6. 6.0 6.1 Reporter, Staff (2014-08-18). "Janmashtami celebrated amid security in Kandhamal". The Hindu. ISSN 0971-751X. Retrieved 2020-04-23.
  7. "Konds | Encyclopedia.com". www.encyclopedia.com. Retrieved 2020-04-23.
  8. 8.0 8.1 "Quota fuel to communal fire". Hindustan Times. 2008-12-31. Retrieved 2020-04-23.
  9. 9.0 9.1 "Ethnic Violence and Communal Polarisation in Orissa's Kandhamal District". The Daily Star. 2008-01-12. Retrieved 2020-04-23.
  10. "Swami Laxmananand feared for his life: NGO".
  11. Anti-reconversion lobby killed Laxmananand: NGO The Pioneer - 6 September 2008
  12. Majoritarian state : how Hindu nationalism is changing India. Chatterji, Angana P.,, Hansen, Thomas Blom, 1958-, Jaffrelot, Christophe. New York: Oxford University Press. 2019. p. 254. ISBN 978-0-19-008339-7. OCLC 1105199337. Search this book on Amazon.com Logo.png
  13. Magazine, Delhi Press (2017-10-01). The Caravan: October 2017. Delhi Press. p. 60. Search this book on Amazon.com Logo.png
  14. "RSS wing blames Cong MP for triggering communal tension in Kandhamal". Archived from the original on 2011-06-16. Retrieved 2013-11-01.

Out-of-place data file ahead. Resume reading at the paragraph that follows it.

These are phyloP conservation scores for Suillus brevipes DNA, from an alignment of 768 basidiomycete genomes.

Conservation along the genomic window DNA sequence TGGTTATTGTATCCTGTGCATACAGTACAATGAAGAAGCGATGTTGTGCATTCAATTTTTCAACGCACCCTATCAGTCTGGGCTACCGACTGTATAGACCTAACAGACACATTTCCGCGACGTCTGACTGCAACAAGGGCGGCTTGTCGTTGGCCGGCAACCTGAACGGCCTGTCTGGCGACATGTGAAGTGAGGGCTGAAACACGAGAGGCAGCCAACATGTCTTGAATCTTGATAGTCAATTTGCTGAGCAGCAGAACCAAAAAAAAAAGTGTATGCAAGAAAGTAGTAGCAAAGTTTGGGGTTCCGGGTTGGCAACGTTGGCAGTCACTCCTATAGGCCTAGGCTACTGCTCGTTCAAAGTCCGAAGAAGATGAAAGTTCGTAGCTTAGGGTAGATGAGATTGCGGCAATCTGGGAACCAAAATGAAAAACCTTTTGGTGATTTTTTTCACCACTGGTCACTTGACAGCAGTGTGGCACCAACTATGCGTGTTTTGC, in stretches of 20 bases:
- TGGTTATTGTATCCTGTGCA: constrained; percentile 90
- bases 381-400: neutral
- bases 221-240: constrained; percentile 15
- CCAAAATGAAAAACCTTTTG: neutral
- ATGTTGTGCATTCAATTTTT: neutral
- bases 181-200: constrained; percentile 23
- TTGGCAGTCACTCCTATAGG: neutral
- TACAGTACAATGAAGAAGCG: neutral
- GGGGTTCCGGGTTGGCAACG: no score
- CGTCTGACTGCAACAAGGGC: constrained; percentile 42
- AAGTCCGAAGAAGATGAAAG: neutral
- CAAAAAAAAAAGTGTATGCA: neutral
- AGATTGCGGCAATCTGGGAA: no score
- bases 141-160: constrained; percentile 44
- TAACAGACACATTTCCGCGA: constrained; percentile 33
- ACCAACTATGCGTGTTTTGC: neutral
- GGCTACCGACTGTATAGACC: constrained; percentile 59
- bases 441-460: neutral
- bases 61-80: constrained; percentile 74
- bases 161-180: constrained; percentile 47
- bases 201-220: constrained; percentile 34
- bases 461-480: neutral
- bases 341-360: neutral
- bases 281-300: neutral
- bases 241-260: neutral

15. Ex IPS Officer Blames Maoists, Churches
  16. 16.0 16.1 "We killed Swami Laxmananda: Maoist leader". www.rediff.com.
  17. 17.0 17.1 "Sangh Parivar's Orissa Project". Archived from the original on 8 October 2008. Retrieved 15 September 2009. Unknown parameter |url-status= ignored (help)
  18. 18.0 18.1 "10 years after Kandhamal riots, both sides say they await justice". The Indian Express. 2018-08-24. Retrieved 2020-04-23.
  19. 19.0 19.1 Staff, Scroll. "In photos: Damaged churches, broken homes are the lingering scars of the 2008 Kandhamal riots". Scroll.in. Retrieved 2020-04-23.
  20. "We killed Swami Laxmananda: Maoist leader". www.rediff.com. Retrieved 2020-04-13.
  21. Reporter, B. S. (2008-10-06). "Maoist leader claims they killed Swami". Business Standard India. Retrieved 2020-04-13.
  22. "Who killed Swami Lakshmanananda?". www.rediff.com.
  23. "Security for Swami was not adequate: SP - Lakshmanananda Saraswati - …". archive.is. 11 May 2012. Archived from the original on 11 May 2012. Unknown parameter |url-status= ignored (help)